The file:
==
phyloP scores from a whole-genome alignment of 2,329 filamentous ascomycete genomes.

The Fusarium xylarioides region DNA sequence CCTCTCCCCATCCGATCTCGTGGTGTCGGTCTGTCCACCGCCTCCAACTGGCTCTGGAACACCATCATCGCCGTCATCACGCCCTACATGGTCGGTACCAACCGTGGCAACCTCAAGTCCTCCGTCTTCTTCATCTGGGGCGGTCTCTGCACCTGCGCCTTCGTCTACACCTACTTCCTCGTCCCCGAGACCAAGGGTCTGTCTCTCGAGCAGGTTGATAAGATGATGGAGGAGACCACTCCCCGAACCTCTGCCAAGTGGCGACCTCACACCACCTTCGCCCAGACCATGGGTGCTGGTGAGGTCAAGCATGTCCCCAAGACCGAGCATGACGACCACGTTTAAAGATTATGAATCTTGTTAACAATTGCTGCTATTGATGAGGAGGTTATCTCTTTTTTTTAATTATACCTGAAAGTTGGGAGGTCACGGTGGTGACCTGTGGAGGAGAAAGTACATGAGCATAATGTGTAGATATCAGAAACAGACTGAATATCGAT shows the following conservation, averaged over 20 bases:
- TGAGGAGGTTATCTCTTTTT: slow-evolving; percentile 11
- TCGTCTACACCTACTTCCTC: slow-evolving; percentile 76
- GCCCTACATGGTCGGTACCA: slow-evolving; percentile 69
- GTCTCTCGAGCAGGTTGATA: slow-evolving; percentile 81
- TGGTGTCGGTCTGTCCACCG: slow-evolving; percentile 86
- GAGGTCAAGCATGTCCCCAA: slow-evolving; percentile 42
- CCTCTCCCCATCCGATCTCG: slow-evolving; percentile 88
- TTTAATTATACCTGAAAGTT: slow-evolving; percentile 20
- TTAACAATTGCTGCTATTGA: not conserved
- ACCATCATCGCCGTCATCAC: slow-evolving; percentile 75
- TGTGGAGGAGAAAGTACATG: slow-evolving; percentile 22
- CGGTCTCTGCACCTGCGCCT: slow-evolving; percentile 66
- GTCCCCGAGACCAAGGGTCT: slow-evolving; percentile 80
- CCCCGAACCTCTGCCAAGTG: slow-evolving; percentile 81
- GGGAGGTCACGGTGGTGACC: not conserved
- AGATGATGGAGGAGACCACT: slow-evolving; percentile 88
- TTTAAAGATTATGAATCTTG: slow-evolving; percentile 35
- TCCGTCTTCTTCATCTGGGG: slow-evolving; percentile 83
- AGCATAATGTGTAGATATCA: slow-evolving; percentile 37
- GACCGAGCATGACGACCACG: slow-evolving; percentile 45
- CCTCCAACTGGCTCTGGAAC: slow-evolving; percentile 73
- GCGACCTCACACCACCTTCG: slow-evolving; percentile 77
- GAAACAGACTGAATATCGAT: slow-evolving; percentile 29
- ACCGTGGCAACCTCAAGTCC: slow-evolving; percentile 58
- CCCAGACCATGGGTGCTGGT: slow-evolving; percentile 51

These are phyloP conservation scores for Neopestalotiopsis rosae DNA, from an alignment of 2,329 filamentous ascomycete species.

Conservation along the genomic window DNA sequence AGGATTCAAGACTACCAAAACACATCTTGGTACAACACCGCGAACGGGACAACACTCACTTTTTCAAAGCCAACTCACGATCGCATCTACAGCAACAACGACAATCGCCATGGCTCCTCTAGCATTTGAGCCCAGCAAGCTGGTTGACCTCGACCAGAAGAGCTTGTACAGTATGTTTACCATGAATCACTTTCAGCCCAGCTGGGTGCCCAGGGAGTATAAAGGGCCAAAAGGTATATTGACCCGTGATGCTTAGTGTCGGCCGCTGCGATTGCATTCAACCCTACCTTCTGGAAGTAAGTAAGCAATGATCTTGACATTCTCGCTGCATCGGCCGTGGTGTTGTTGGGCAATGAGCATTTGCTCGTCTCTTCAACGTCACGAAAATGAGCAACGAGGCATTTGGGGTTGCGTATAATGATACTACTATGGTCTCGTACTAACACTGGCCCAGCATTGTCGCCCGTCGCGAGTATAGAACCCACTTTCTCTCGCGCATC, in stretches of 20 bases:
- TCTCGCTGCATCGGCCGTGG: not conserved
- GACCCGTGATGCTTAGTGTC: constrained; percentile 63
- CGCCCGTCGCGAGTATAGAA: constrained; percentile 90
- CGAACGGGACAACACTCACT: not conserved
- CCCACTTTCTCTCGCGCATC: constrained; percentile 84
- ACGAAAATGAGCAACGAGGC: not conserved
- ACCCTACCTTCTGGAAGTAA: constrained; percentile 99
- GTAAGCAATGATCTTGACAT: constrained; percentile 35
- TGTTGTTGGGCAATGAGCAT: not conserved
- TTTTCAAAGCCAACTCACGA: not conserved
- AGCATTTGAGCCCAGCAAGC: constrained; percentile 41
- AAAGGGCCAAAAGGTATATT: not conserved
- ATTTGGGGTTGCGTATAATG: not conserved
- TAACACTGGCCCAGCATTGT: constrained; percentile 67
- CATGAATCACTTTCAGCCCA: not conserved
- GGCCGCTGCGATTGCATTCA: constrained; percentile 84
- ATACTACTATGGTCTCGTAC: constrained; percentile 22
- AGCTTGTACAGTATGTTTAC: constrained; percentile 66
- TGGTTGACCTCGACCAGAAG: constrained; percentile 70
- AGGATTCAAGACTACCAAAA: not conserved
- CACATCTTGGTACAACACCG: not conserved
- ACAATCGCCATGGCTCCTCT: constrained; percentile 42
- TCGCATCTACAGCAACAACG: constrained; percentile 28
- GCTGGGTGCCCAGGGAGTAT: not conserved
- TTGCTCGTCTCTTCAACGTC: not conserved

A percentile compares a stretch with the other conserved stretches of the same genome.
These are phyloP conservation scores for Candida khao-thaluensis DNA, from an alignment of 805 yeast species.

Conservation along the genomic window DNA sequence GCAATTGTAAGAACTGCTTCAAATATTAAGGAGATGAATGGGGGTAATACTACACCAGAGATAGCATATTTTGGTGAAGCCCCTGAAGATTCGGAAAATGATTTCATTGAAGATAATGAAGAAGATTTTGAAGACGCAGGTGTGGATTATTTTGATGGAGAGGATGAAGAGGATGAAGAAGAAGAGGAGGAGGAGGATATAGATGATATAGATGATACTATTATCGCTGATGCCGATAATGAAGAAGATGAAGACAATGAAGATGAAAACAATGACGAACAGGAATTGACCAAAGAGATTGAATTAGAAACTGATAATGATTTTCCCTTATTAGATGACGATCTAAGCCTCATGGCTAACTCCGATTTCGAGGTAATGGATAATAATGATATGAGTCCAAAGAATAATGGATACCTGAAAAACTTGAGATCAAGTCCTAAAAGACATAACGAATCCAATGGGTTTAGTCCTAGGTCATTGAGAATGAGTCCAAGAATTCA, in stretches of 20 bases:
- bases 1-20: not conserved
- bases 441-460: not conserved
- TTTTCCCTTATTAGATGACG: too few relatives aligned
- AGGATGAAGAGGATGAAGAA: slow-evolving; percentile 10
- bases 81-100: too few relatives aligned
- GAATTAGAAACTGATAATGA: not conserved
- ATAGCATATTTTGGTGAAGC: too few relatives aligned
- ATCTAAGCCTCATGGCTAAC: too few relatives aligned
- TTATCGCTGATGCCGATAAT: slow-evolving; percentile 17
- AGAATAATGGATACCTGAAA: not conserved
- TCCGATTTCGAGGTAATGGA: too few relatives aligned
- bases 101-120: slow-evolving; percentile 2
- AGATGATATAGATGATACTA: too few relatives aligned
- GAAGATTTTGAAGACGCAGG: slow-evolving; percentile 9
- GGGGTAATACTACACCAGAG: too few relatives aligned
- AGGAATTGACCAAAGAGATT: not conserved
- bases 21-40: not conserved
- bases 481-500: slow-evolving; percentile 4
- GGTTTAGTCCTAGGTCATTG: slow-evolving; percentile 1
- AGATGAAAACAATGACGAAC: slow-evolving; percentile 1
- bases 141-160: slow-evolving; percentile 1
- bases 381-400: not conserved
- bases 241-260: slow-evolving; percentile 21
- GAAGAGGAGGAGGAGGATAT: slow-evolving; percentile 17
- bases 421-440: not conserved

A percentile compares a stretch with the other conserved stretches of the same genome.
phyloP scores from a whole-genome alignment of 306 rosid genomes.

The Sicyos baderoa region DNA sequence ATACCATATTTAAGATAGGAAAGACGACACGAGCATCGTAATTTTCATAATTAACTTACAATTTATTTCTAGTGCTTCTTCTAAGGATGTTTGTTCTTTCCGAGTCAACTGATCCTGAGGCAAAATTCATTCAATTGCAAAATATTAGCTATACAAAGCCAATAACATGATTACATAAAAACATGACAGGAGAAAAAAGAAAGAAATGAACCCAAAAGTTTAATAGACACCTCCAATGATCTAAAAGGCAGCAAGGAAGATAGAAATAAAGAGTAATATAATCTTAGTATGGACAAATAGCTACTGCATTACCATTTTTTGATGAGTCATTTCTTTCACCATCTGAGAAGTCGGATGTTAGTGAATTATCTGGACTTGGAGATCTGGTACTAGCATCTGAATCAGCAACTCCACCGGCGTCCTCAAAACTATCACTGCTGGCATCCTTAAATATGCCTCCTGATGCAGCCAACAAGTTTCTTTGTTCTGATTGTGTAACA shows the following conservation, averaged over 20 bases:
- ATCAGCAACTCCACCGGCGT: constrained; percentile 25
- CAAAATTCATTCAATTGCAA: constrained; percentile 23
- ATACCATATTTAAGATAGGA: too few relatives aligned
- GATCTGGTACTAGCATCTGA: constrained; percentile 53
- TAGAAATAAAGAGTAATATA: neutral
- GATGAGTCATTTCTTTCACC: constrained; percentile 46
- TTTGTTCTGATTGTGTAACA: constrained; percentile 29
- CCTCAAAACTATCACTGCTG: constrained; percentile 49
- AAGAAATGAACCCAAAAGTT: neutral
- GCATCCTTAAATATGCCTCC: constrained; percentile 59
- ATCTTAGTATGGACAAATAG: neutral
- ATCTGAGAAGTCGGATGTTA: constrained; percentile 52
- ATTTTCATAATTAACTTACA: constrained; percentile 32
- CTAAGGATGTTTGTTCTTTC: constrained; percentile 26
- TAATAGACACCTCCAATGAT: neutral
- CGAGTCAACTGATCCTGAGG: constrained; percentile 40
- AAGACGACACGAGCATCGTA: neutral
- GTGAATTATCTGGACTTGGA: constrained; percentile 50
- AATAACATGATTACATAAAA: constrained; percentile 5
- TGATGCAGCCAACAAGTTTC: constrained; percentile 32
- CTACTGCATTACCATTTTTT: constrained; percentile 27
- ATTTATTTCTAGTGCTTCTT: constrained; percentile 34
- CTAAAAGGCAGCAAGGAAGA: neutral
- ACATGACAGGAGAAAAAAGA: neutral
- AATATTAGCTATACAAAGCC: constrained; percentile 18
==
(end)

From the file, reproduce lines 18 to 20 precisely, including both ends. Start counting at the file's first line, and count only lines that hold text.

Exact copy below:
- AGATGATGGAGGAGACCACT: slow-evolving; percentile 88
- TTTAAAGATTATGAATCTTG: slow-evolving; percentile 35
- TCCGTCTTCTTCATCTGGGG: slow-evolving; percentile 83